Why the urgency? The ETF is trading at a 13% premium to its net-asset value now that new-share creation has been halted. This makes the UNG a closed-end fund, meaning new investors can only buy in through present shareholders, and not the fund manager. With regulators tightening the screws on futures-based commodities funds, that premium could vanish – quickly, Cramer said – hurting anyone who owns the UNG.
That’s what happened to Deutsche Bank’s DXO, a double-long oil ETF that stopped new-share creation and also was trading at a premium to its net-asset value. The feds singled out the DXO, forcing DB to shutter the fund and thereby eliminating the premium. The Commodity Futures Trading Commission could do much the same to the UNG.
The nat-gas ETF has other problems as well, namely the way it tries to make money. The UNG doesn’t in fact own natural gas. Instead it trades near-month futures contracts. At the end of each month the fund rolls over its present contracts for those of the next month. The problem? A lot of money is lost in these rollovers if natural-gas prices are rising from month to month. For example, nat-gas spot prices increased 1% during the summer of 2007, but the UNG lost 12% because of its practice of rolling over contracts.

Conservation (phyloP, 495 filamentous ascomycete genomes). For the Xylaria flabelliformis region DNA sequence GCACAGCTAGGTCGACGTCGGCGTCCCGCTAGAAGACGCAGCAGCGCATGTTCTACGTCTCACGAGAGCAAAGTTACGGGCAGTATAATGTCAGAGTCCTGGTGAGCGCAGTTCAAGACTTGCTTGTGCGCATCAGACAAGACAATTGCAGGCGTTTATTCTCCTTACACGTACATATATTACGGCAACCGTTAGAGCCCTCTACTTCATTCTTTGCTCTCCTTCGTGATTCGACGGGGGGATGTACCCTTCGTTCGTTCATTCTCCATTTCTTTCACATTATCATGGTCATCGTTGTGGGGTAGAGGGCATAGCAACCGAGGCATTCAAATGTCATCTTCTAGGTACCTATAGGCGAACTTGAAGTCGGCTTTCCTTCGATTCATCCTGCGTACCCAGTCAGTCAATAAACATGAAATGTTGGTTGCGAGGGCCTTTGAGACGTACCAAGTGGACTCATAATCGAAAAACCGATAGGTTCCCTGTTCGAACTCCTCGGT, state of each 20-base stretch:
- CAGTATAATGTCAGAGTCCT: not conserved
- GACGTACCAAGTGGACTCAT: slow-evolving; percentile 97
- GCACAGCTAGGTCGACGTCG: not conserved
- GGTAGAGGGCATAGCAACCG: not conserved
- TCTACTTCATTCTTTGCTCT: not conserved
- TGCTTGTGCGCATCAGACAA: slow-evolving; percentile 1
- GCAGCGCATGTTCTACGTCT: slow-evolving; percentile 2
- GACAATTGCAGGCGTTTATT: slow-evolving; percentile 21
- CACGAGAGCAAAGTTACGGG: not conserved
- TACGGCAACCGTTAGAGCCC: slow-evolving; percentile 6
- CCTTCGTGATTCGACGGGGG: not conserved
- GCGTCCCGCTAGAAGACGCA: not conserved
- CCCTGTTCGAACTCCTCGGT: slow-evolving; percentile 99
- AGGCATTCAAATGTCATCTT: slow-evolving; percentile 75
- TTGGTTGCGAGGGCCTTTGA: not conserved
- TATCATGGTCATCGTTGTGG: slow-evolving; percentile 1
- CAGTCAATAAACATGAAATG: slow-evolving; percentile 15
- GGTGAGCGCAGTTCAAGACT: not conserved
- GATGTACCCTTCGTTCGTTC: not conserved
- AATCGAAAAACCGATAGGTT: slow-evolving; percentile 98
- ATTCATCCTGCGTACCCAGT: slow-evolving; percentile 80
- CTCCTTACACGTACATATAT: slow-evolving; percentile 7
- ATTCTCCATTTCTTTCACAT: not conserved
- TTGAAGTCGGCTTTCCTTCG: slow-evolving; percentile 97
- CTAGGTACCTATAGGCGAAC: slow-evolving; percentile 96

Cramer has been a big proponent of natural gas, calling it the best possible bridge fuel to wean the US off crude oil. The US is sitting on 238 trillion cubic feet of proven nat gas reserves, and there’s another 1.8 quadrillion cubic feet of probable, possible and speculative reserves. Plus, natural gas is much more carbon friendly. Washington, it seems, is finally catching on, and that could mean good things overall for the industry. But the UNG is not the way to play it.
Natural gas prices are down 26% over the last three months, while the UNG has declined 28%. Since the market’s March 6 lows, nat gas has dropped 30% compared with the UNG’s loss of nearly 38%. That’s why Cramer said investors are better off buying XTO Energy , Devon Energy , Anadarko Petroleum , Apache or Linn Energy , for its monster 11.6% dividend yield.
People who feel they must find an ETF play should buy a stock-based fund, Cramer said, First Trust’s ISE-Revere Natural Gas. The FCG is up 5% over the past three months and 81% since March 6, as natural-gas stocks have pushed higher despite the commodity’s falling price.
Cramer’s bottom line? Avoid the United States Natural Gas Fund, or sell it if you own it. Use the ETF’s big move on Thursday, as a result of nat-gas prices jumping 19%, to take profits.
“I think it’s a huge mistake,” Cramer said of the UNG. “The whole thing shouldn’t exist.”
Cramer’s charitable trust owns Devon Energy.
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